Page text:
I was still trying to appease her by taking a few more steps back (any farther, and I’d have been in the street). But this time, no one else even looked up.

And that, my friends, is how you spot a native San Franciscan. They eat their falafels with a side of crazy and don’t even blink.

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Speaking of the falafels, they were worth every last stomach growl and moment of Southern girl people-pleasing discomfort.

Seriously, yo. As hungry and tired and annoyed at traffic as we were, Shaun got halfway through his, and was like, “I am so glad we didn’t stop at Olive Garden. This is amazing,” and I was all: “Um hum, mmm hum, ggmmmmm.” Which is me agreeing with a really full mouth.

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Just as satisfying was the Thai food that we ate and the farm-to-table brunch with the to-die-for Eggs Benedict and $4.50 drop biscuits (yes, EACH) and the gourmet pizza joint with the crazy-nice owner who made us a delicious pie at 10 PM. Oh, and we can’t forget the yummy Greek food, and the mouth-watering almond croissants, and the prettiest hot chocolate you ever did see… and.. and… and

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{This cute little place in Santa Rosa was fantastic. My bangs in this picture? Not so much}

Oh man, my stomach is rumbling just thinking about all of the goodness we consumed.

But maybe our favorite place on the entire trip–both for the food and the experience–was Crepes of Brittany on the Fisherman’s Wharf in Monterey.

It’s a good thing that place is nowhere near my house because I might be leave my husband and children to set up camp outside its door. If you read my European food recap from last year’s trip, then you know how deeply Shaun and I fell in love with both the crepes (sweet) and the galettes (savory) that we ate in Paris, but I kid you not when I say that these were at least as good. Maybe better.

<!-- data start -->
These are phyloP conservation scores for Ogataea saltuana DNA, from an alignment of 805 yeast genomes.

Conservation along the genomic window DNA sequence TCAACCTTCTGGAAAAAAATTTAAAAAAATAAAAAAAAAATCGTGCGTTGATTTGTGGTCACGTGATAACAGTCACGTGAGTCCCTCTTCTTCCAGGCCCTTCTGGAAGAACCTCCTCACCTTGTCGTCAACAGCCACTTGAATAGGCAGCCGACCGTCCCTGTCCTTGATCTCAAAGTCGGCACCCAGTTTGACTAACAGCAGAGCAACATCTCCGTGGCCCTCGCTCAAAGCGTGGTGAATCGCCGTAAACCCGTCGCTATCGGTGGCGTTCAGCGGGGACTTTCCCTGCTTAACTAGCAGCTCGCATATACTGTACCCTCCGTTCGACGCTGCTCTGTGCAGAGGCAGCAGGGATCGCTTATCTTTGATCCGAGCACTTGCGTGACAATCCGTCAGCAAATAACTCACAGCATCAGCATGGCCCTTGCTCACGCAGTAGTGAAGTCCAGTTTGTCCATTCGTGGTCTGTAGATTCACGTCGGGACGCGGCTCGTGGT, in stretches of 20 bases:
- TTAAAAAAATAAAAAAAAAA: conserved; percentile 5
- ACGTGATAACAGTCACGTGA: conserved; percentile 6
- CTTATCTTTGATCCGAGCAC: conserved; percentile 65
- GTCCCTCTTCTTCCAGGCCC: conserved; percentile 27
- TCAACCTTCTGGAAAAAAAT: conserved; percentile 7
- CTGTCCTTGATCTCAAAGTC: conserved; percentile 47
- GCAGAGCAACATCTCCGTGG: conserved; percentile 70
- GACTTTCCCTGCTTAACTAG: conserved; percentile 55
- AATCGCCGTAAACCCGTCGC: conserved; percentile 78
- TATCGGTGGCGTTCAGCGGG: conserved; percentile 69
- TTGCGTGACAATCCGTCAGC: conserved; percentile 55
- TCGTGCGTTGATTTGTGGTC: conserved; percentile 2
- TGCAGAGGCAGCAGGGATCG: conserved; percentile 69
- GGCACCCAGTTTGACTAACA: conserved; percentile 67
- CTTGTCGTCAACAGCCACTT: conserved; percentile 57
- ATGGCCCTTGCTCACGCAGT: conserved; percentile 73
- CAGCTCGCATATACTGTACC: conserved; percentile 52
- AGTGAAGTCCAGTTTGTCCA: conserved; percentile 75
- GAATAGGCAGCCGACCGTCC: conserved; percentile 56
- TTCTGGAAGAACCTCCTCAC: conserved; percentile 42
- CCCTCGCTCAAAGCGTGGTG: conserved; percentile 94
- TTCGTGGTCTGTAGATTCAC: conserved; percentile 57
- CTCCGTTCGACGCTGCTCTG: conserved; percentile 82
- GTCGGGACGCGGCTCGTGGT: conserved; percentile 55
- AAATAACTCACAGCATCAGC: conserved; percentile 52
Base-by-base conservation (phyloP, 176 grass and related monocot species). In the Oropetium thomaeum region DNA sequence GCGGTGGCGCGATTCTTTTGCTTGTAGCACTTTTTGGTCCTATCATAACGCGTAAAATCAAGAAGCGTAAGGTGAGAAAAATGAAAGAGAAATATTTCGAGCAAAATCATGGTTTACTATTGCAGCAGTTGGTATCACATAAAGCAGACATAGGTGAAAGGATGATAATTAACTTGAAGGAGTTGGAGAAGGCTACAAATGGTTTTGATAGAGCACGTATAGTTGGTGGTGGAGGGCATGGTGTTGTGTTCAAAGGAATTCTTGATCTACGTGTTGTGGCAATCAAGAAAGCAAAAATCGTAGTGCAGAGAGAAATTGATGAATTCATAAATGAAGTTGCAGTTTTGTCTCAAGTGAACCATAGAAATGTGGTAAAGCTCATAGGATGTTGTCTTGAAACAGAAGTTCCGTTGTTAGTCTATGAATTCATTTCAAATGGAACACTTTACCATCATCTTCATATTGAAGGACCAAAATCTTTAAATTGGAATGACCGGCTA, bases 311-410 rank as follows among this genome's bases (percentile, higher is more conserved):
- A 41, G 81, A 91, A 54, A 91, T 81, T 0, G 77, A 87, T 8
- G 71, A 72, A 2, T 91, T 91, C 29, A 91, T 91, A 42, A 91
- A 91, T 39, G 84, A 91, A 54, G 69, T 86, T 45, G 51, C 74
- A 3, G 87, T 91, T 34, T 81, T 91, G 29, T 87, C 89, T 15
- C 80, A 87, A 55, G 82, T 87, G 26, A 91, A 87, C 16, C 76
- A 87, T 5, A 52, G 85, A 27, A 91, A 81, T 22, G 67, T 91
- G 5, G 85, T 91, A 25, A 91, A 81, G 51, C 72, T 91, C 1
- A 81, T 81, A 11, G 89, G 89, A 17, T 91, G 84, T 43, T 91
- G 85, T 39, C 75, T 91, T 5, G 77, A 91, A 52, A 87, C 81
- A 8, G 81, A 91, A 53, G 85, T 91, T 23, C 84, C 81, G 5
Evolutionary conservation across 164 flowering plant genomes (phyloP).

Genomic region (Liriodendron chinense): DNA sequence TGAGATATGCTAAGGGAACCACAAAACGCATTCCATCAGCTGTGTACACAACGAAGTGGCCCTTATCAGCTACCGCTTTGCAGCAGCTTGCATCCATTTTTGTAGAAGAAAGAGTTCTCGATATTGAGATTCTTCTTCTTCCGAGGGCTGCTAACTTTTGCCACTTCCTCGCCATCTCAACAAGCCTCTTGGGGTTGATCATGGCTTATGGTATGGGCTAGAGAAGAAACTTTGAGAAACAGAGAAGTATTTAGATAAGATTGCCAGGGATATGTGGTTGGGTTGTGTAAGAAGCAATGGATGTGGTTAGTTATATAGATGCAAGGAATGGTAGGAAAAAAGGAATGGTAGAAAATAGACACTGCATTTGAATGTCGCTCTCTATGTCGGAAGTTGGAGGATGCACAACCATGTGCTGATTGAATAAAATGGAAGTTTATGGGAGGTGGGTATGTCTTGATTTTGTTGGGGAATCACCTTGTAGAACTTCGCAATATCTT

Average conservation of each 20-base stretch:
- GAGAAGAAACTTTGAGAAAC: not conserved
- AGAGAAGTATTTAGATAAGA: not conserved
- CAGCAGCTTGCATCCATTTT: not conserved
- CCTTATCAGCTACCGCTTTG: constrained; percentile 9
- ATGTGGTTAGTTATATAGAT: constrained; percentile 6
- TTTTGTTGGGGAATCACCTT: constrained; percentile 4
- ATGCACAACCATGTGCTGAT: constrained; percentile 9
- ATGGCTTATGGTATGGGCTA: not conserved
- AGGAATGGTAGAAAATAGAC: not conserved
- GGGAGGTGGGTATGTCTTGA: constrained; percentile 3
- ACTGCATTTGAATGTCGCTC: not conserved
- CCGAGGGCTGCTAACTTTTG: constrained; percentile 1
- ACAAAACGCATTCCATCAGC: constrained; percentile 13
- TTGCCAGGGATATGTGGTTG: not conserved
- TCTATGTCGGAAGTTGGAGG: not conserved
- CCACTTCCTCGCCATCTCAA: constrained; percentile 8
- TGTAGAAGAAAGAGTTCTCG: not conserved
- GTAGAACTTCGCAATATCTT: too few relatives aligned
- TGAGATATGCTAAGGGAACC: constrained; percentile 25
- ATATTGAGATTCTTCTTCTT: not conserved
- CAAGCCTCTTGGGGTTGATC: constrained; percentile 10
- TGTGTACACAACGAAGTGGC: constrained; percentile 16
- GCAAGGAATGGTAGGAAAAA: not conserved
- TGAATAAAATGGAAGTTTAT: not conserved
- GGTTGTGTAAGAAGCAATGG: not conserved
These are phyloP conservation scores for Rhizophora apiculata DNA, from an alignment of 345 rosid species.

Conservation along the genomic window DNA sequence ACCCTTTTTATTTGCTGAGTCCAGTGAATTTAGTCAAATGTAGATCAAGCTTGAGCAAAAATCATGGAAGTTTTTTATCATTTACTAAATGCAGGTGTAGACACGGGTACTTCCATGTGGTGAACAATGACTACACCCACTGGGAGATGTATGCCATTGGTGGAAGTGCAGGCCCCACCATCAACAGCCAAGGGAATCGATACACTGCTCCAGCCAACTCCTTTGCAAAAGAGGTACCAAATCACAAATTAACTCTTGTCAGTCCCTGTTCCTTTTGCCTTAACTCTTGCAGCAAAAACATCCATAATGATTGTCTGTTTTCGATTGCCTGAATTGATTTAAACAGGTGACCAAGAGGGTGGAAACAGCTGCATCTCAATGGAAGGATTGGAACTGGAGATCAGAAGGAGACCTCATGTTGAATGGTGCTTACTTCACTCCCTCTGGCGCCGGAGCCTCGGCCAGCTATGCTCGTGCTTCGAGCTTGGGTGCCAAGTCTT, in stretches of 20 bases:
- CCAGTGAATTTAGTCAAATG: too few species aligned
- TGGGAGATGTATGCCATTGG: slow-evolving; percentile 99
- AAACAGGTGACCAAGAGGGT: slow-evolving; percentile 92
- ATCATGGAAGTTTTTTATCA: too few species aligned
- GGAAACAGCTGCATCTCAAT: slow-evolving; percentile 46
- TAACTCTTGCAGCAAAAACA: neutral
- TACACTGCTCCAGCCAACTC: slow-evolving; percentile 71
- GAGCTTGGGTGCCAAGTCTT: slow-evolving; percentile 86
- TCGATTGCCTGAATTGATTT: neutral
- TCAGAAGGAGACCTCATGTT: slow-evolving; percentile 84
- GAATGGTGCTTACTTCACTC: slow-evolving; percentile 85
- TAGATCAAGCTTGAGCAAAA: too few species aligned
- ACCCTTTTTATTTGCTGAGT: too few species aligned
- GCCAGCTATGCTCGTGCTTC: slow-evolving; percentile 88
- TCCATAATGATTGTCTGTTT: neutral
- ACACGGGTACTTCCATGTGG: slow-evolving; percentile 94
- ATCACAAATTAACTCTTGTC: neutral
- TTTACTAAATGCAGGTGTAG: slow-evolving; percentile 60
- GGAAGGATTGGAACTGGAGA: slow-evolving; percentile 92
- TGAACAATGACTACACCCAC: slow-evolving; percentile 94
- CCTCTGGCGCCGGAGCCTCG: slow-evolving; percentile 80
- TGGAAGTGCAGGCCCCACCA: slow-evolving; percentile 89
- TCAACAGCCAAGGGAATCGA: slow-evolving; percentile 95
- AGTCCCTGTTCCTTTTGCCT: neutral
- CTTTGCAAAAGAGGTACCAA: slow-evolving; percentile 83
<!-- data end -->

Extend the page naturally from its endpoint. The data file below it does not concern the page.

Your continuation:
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{A buckwheat galette with tomatoes, egg, and cheese = heaven}

Mostly because the guy who runs it–a stocky, middle-aged dude with tattoos all up his arms, closed-buzzed hair, and twinkly blue eyes–was born in France and still uses his mother’s crepe recipe, even though he hasn’t actually been back in 35 years.

The coolest thing, though, wasn’t the crepes, even as amazing as they were. It was his story. From the moment we walked in, there was just something about him–the way he met your eye, the way he expressed himself–that just shone, and it totally belied his tough guy look.

And then, while we were eating, I noticed that Christian worship music was playing in the background, and I was really surprised. In East Texas, I wouldn’t blink an eye. Probably 1/3 of the stores I shop in play Christian music. But in California? It definitely jumped out at me because it was so unexpected.

He came to our table to ask us how we liked our food (we gushed, of course), and I told him, “Oh, by the way. We love your music.” And he just fixed those bright blue eyes on me, smiled gently and said, “Thank you.”

When we got our dessert crepes, he brought us out a complimentary one (both were–oh man–soooooo good), and then he stayed a bit to tell us how he had been a contractor for 25 years, never known his dad, grown up rough and tumble and uneducated. He only made it through 8th grade, and reading gave him so much anxiety that he would pass his contracting company bills straight to his accountant, so he wouldn’t have to decipher them. (I would neverhave guessed this, considering how well he expressed himself).

But then, through a series of totally unsought after events, he ended up with this little crepe shop, and then one day, he came in contact with a Christian guy who gave him a Bible verse to read. So, he took it home and painfully worked it out. Then, the guy gave him another one. And another. And Terry (the crepe shop owner) said that by the third one, he had such a hunger to know more that he couldn’t wait for the guy to give him the fourth. He attended a Bible study with the man, and the Lord just ignited a ravenous need to know more of his Word and his ways in the pit of Terry’s soul, and he’s never looked back.

Y’all.

I know this post is supposed to be about food. But that moment honestly made the trip for both of us, I think.

To see the pure gratitude and joy that shone from this man’s eyes as he talked about how his growing relationship with the Lord has given him a completely different life–how he has learned to love his wife (because he never had a model of marriage to follow before) and his kids, how his life now has purpose and how he is able to see the way that God pursued him, even in the midst of his sin and self-seeking lifestyle (his description). How he’s going to take his entire family to meet his father for the first time in France this summer…